Many audiences: designing a higher education website that works for everyone
We recently met with a university who was in the market for a web redesign. To kick oﬀ the discussion, we handed index cards to their 15 stakeholders who represented multiple departments. We asked them, “What’s the #1 thing this redesign needs to get right to be a success?” and had them write their answer on the card. Guess what almost everyone wrote down?
“The website needs to serve our diverse audiences: students, staff, faculty, alumni, parents, employers, the media, and the general public."
This response was surprising to me—not because that need is so shocking, but because it’s so obvious. Of course your higher ed site should serve many audiences. That seems like a given. Shouldn’t your #1 goal be something a bit more lofty?
Then again, the sad reality is that so many higher education sites do not effectively serve their audiences. If you're considering a web redesign and want to do it right this time, we have some tips.
Want to know what your users really need? Ask them.
There's no substitute for a thorough research and discovery process. Whether you get user input in the form of surveys, small focus groups, one-on-one interviews, or all three, the key is to ask the right kinds of questions. If you ask something too generic, like "How do you feel about the current website?" people will say things like "I don't like the design" or "It's hard to find information." In order to make educated decisions, you'll need to know more specifics—like which information people care about, and why it's hard to find.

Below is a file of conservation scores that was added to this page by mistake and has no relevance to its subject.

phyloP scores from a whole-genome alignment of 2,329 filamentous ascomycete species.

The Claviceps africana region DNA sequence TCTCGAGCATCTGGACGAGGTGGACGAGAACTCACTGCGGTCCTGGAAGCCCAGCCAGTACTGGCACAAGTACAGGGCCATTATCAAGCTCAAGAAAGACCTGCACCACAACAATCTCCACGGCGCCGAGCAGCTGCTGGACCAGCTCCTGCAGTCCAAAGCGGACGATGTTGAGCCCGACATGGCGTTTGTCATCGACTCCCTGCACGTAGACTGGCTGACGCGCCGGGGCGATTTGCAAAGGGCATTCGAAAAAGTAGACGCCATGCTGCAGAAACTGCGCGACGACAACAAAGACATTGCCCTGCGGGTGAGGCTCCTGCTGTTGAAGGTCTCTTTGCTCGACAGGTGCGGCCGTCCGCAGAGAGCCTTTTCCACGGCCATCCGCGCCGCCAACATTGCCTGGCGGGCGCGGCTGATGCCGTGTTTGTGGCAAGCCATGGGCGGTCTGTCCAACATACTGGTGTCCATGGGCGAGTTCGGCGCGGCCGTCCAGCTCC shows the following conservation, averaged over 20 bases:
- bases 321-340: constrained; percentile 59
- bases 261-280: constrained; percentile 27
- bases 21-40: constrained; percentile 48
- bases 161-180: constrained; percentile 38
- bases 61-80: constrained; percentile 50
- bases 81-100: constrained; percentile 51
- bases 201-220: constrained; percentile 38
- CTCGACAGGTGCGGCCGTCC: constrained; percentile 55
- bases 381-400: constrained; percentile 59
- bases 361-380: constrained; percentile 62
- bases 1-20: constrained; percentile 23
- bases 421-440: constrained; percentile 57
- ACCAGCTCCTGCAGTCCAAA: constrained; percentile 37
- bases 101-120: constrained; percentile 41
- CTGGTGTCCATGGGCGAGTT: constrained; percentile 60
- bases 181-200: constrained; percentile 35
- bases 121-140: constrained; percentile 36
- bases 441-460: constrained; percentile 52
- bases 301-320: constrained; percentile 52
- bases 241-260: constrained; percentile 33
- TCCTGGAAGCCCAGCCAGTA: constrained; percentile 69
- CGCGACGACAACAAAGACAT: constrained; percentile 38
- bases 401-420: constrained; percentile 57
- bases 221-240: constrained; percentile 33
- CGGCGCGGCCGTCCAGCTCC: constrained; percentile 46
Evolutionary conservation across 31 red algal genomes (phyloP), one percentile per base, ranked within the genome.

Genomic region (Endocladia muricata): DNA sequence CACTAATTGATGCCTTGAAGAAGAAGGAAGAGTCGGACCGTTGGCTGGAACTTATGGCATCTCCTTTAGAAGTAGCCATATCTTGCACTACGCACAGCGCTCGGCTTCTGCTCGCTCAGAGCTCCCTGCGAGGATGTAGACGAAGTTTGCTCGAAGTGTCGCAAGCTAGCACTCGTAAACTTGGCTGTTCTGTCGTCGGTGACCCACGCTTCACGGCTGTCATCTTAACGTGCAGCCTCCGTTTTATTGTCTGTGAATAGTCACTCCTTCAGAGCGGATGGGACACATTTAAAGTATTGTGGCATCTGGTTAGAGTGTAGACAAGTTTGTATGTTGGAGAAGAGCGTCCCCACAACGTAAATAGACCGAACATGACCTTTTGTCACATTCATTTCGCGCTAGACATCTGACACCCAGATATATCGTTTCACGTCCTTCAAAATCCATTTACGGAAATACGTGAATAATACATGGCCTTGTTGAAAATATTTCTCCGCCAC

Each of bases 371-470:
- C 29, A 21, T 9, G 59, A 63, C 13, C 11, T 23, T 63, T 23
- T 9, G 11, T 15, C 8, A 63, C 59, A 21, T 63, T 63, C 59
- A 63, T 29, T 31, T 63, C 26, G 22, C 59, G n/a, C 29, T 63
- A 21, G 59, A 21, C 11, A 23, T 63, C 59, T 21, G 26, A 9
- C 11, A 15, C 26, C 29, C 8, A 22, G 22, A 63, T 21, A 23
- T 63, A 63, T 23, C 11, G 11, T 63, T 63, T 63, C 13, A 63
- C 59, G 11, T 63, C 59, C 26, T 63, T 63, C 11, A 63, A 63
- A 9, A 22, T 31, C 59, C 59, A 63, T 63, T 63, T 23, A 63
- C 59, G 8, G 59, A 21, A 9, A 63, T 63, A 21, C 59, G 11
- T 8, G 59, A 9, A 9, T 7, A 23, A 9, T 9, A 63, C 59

Here are a few questions we've found especially helpful to ask our clients' audiences before we begin a redesign.
- Have each group rank common tasks (such as request information, apply, view majors, find faculty info, etc.) in order of importance to them. You'll probably find that the tasks most important to prospective students are quite different from the tasks that are most important to alumni.
- Instead of asking for people's personal opinion on an existing or new design, ask how them to rate how the design reflects your brand attributes. For example, if you're trying to appear welcoming, or cutting-edge, or authoritative, have users rate the design for those characteristics.
- Ask what they'd like to do on the website that they can't now (or is difficult).
- Ask what other sites they admire, and why.
- Ask what 3 adjectives they'd use to describe your school.
- For internal staff, ask them to list ways the website could make their day-to-day work easier.
Along the way, we guarantee that internal debates will arise around decisions about content, design, or functionality. A thorough discovery process keeps everyone focused on your users' needs rather than their own personal agenda.
Harness the power of Sensible Naming.
We’ve noticed in our usability studies that about 70% of users prefer to use the main navigation menu to find what they’re looking for. The other 30% go straight to the search bar. Either way, you need to make sure that the main navigation links and page titles use language that everyone understands—whether they’ve been a faculty member for 20 years or are just experiencing your site for the first time. In other words, avoid acronyms and internal jargon.
Below are examples of real navigation menu items we’ve seen on higher education sites. (We're not naming any names).
- About OCS
Do you have even the foggiest idea what you might get if you click on them? We thought not. Here are the renamed versions.
- Oracle = Rate Your Courses
- GradZone = Commencement Newsletter
- Colloquy = Alumni Magazine
- About OCS = Office of Career Services
Now you have a better sense of what you’re getting, don’t you?
Headings are key. Think grocery store aisles.